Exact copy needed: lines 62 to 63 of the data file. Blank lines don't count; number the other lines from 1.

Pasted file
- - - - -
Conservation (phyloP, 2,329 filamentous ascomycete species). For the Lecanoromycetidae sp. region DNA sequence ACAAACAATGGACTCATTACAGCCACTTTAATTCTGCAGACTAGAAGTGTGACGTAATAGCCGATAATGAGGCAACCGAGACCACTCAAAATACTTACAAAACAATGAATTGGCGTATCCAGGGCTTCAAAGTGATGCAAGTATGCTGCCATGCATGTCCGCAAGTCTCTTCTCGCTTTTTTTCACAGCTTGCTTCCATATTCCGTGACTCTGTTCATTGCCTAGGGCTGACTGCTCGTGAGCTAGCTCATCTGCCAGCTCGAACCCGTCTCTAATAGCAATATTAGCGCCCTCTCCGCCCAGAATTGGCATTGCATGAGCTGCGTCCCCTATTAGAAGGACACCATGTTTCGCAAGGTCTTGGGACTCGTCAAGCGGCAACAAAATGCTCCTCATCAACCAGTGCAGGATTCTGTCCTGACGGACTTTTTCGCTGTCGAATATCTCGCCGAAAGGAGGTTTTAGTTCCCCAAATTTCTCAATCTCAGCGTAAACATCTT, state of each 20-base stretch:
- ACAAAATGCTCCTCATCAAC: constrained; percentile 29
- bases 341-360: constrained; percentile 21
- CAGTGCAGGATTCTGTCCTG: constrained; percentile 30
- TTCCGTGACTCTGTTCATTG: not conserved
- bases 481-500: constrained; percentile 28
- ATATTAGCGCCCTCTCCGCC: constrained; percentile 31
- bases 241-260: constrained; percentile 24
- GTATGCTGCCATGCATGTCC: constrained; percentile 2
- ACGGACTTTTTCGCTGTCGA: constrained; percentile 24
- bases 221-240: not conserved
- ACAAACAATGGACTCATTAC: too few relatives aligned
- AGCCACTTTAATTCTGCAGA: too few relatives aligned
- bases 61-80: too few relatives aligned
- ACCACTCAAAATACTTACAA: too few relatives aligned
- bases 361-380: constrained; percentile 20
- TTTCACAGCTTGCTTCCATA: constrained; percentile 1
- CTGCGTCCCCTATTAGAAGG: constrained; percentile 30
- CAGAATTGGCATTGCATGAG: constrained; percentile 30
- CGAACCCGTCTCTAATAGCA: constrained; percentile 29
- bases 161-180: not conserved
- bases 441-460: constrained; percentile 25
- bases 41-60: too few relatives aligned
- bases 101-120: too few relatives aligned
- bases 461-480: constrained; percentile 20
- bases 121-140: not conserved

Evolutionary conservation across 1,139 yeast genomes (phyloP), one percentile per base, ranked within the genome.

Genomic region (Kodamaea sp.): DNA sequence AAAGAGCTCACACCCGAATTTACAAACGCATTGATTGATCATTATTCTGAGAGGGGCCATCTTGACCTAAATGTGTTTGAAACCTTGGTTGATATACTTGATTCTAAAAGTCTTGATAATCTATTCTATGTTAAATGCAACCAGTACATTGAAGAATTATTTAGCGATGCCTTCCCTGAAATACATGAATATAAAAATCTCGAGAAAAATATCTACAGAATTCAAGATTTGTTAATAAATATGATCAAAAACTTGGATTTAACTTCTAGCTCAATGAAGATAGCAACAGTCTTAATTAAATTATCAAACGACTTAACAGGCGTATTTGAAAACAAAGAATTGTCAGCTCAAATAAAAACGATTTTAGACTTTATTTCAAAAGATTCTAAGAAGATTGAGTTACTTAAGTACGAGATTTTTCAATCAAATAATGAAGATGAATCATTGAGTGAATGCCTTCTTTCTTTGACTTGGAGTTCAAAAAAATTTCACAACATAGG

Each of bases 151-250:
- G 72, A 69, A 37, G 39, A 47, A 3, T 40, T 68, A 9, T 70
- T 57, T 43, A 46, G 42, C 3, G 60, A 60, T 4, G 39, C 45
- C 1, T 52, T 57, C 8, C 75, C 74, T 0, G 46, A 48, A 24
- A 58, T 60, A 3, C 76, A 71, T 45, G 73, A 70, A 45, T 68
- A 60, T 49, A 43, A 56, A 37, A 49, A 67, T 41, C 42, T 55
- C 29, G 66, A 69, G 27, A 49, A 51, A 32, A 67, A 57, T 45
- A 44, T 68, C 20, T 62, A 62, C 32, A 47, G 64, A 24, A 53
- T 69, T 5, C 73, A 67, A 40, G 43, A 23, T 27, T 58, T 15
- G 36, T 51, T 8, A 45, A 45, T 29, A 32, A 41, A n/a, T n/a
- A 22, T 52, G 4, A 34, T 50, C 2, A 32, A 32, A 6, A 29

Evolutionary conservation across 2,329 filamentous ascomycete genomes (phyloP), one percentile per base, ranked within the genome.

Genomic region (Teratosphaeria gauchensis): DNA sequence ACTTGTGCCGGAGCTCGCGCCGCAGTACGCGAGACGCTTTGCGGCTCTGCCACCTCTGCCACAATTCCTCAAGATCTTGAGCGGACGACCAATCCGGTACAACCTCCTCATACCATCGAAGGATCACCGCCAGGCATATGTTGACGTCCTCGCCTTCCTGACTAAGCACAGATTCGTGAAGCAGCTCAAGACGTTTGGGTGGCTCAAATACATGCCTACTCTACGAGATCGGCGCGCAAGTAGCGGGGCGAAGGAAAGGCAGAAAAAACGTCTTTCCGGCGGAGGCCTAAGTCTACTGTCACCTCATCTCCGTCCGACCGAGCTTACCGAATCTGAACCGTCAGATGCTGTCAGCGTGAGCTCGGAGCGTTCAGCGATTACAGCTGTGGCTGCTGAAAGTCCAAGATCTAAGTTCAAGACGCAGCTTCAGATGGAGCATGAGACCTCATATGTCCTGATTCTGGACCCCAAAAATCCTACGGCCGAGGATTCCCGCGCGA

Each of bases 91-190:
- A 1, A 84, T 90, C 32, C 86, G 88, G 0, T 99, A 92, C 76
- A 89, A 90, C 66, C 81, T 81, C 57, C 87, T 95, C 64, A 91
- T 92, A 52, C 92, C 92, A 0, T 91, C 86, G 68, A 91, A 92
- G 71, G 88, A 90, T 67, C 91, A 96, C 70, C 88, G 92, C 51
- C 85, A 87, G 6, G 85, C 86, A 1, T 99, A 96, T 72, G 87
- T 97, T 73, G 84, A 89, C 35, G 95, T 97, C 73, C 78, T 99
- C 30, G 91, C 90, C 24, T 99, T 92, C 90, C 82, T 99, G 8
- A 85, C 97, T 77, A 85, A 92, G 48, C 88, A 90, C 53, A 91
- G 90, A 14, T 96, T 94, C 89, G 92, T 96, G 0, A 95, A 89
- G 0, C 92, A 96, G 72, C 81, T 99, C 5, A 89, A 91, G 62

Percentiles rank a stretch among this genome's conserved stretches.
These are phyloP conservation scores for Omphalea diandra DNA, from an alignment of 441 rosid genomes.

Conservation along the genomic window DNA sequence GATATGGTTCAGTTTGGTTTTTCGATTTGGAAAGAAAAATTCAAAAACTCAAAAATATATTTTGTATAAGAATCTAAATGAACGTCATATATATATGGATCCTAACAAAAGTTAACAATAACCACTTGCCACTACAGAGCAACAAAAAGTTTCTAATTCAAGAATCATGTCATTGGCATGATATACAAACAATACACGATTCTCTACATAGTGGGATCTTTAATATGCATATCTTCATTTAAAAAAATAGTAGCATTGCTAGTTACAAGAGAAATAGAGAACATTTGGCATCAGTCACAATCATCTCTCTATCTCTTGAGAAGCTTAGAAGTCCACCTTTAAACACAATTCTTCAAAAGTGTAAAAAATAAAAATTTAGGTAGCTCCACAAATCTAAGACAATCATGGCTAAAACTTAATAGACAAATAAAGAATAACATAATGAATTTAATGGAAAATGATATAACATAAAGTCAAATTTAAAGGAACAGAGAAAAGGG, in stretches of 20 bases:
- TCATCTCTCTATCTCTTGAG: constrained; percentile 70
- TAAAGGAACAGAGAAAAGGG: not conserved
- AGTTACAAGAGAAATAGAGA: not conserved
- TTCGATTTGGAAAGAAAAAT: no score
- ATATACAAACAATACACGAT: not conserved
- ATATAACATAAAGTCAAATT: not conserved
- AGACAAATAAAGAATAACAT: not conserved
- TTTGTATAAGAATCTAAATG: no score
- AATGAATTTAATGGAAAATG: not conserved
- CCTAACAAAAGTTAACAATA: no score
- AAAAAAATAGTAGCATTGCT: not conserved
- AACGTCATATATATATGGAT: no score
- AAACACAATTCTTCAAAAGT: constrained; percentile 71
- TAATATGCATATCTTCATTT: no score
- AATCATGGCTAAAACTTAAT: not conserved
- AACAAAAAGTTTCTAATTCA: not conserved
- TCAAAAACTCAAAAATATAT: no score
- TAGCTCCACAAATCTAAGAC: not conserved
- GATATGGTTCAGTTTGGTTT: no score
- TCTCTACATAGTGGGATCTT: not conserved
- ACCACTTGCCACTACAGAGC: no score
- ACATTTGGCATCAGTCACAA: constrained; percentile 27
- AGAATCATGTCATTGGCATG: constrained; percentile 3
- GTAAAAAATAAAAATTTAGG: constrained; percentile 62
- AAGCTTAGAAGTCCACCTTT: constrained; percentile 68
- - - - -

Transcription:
- AGACAAATAAAGAATAACAT: not conserved
- TTTGTATAAGAATCTAAATG: no score